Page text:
Employment figures suggest jittery employers spooked by increasing labour costs
Poor productivity and increasing labour costs provide explanation for fall in total pay.
Commenting on the ONS Labour Market Statistics, Gerwyn Davies, labour market adviser at the CIPD, the professional body for HR and people development, said:
“Existing employer concerns over the cost implications of the National Living Wage, pension auto-enrolment and the impending Apprenticeship Levy are starting to affect confidence amongst employers. Against a backdrop of worries over a slowing economy, it’s perhaps not surprising that we’re starting to see employment growth ease off. Where employment growth has happened this is mainly due to the growth in the number of self-employed, suggesting that employers are in ‘wait and see’ mode over increases in employment costs and the EU Referendum.
“Overall, the data makes the case for improved productivity an even more pressing concern. If businesses are putting employment decisions on hold, they should use this time to take stock of the skills, technology and working practices needed to move their businesses forward in the long-term, regardless of what the EU decision is.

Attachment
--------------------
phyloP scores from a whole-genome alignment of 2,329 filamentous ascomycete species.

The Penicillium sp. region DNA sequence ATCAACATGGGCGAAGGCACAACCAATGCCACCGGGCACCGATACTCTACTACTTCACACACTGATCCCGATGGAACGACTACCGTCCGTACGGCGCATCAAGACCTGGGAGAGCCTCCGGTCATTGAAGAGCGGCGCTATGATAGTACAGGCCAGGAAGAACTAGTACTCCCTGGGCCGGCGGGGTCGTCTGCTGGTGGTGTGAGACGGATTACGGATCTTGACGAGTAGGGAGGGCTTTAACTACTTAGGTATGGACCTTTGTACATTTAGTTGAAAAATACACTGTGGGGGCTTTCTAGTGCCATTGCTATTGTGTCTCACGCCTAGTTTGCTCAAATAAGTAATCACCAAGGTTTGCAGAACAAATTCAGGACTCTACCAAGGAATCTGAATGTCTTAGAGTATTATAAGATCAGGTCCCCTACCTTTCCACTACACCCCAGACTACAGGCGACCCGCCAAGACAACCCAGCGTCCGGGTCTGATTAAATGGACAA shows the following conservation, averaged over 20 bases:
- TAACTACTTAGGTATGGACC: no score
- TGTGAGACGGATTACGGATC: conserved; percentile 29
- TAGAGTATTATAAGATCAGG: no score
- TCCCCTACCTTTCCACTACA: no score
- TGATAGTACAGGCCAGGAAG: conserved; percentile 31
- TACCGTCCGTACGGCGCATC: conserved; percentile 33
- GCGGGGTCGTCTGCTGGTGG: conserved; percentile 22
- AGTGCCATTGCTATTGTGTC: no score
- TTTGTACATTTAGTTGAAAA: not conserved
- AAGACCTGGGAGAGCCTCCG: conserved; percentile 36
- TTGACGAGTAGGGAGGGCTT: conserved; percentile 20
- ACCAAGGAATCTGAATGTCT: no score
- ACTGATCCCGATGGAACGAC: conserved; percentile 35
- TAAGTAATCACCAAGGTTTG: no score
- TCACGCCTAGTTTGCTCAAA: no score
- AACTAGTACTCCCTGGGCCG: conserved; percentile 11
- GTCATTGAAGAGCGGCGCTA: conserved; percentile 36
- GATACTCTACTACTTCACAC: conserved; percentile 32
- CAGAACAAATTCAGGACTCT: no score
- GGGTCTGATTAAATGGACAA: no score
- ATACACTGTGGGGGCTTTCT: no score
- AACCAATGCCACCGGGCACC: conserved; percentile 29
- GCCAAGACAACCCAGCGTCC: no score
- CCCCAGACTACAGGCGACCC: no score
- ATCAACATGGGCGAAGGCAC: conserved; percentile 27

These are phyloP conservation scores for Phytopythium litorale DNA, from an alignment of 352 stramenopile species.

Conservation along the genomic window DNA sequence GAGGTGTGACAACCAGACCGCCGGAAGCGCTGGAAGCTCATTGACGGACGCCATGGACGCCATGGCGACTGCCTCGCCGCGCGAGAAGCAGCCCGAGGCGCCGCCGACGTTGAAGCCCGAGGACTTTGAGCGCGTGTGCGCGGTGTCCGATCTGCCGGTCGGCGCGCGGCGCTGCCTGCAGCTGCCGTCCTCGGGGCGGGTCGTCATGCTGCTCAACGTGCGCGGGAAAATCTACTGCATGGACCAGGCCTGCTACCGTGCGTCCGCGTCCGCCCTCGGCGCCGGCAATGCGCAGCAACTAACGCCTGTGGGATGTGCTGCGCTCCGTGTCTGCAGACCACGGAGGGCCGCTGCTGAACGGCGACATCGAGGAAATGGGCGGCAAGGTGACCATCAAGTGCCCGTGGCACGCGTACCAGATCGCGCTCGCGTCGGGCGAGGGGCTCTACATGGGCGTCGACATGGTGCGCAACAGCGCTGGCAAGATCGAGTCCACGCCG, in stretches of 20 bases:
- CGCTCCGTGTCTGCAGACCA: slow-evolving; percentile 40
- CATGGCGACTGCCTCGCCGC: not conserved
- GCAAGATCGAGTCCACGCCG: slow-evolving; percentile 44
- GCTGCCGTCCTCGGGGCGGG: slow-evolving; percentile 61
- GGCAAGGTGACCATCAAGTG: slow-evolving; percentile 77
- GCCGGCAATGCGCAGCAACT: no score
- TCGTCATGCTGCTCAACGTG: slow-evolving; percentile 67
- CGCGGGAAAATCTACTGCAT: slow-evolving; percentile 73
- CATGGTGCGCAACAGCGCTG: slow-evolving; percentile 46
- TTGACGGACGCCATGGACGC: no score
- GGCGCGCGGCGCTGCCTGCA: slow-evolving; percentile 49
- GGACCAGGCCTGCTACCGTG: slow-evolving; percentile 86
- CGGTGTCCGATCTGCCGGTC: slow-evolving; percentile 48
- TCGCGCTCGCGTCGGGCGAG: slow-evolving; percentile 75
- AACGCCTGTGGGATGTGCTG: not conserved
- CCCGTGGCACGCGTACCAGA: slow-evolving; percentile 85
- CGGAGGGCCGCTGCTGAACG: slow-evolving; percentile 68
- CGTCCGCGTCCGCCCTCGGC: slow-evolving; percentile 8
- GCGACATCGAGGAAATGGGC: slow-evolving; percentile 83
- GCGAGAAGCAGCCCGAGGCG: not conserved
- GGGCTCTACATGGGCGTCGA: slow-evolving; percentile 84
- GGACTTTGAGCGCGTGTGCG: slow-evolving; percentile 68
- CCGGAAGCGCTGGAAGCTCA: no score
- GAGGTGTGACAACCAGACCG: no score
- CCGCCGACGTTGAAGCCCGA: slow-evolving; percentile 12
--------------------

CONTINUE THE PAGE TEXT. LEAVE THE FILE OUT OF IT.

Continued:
“Employers need to be constantly seeking marginal productivity gains and avoiding the tendency to only focus on productivity improvements every few years. They can do this by improving the quality of leadership and management, up-skilling existing staff and redesigning jobs to enable people to work smarter rather than harder, and for longer.
“The mood of caution amongst employers is mirrored by the slow-down of average total earnings growth. Poor productivity growth and the introduction of various labour costs such as the National Living Wage and the rolling-out of the government’s auto-enrolment pension scheme may account for the fall in total pay to 1.8%. As the CIPD warned earlier this year, productivity improvements are essential to making policy interventions such as the National Living Wage affordable for employers; and there is no sign yet of a pick-up in the UK’s productivity performance. It’s no surprise therefore to see that employers are cutting back on other areas of the wage bill, such as overtime and bonuses. This phenomenon also explains why there is still no sign of a pick-up in basic pay growth, despite official forecasts suggesting there would be.”